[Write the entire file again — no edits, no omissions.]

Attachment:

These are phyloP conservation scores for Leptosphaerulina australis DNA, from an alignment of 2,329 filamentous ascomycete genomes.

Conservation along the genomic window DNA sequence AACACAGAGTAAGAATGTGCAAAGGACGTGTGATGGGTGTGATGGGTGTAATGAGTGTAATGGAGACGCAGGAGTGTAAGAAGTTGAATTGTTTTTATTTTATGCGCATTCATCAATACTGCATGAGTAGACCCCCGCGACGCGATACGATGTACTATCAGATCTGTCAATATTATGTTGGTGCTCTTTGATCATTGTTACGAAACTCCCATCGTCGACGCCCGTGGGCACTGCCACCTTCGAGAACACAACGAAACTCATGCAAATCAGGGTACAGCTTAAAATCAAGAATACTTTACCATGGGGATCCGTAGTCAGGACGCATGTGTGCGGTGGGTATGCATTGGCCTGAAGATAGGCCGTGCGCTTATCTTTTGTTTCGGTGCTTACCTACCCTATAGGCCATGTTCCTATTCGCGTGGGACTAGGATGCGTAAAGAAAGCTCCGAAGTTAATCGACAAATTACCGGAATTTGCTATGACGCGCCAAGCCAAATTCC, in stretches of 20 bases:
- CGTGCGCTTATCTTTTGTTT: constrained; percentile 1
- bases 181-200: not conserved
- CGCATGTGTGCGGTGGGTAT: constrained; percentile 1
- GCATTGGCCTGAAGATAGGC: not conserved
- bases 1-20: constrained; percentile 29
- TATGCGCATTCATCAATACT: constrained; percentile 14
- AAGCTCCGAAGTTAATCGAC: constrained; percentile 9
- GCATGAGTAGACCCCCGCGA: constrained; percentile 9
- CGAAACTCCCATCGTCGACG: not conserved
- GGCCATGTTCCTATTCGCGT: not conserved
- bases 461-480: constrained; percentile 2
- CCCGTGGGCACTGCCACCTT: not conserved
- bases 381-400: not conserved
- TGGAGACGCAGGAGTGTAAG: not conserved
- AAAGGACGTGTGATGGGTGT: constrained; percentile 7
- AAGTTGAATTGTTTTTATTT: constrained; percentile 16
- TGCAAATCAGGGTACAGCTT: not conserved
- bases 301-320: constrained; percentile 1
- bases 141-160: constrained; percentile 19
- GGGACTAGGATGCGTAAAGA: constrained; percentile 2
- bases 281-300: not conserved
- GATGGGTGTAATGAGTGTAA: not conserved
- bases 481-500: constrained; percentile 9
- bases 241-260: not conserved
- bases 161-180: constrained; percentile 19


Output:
These are phyloP conservation scores for Leptosphaerulina australis DNA, from an alignment of 2,329 filamentous ascomycete genomes.

Conservation along the genomic window DNA sequence AACACAGAGTAAGAATGTGCAAAGGACGTGTGATGGGTGTGATGGGTGTAATGAGTGTAATGGAGACGCAGGAGTGTAAGAAGTTGAATTGTTTTTATTTTATGCGCATTCATCAATACTGCATGAGTAGACCCCCGCGACGCGATACGATGTACTATCAGATCTGTCAATATTATGTTGGTGCTCTTTGATCATTGTTACGAAACTCCCATCGTCGACGCCCGTGGGCACTGCCACCTTCGAGAACACAACGAAACTCATGCAAATCAGGGTACAGCTTAAAATCAAGAATACTTTACCATGGGGATCCGTAGTCAGGACGCATGTGTGCGGTGGGTATGCATTGGCCTGAAGATAGGCCGTGCGCTTATCTTTTGTTTCGGTGCTTACCTACCCTATAGGCCATGTTCCTATTCGCGTGGGACTAGGATGCGTAAAGAAAGCTCCGAAGTTAATCGACAAATTACCGGAATTTGCTATGACGCGCCAAGCCAAATTCC, in stretches of 20 bases:
- CGTGCGCTTATCTTTTGTTT: constrained; percentile 1
- bases 181-200: not conserved
- CGCATGTGTGCGGTGGGTAT: constrained; percentile 1
- GCATTGGCCTGAAGATAGGC: not conserved
- bases 1-20: constrained; percentile 29
- TATGCGCATTCATCAATACT: constrained; percentile 14
- AAGCTCCGAAGTTAATCGAC: constrained; percentile 9
- GCATGAGTAGACCCCCGCGA: constrained; percentile 9
- CGAAACTCCCATCGTCGACG: not conserved
- GGCCATGTTCCTATTCGCGT: not conserved
- bases 461-480: constrained; percentile 2
- CCCGTGGGCACTGCCACCTT: not conserved
- bases 381-400: not conserved
- TGGAGACGCAGGAGTGTAAG: not conserved
- AAAGGACGTGTGATGGGTGT: constrained; percentile 7
- AAGTTGAATTGTTTTTATTT: constrained; percentile 16
- TGCAAATCAGGGTACAGCTT: not conserved
- bases 301-320: constrained; percentile 1
- bases 141-160: constrained; percentile 19
- GGGACTAGGATGCGTAAAGA: constrained; percentile 2
- bases 281-300: not conserved
- GATGGGTGTAATGAGTGTAA: not conserved
- bases 481-500: constrained; percentile 9
- bases 241-260: not conserved
- bases 161-180: constrained; percentile 19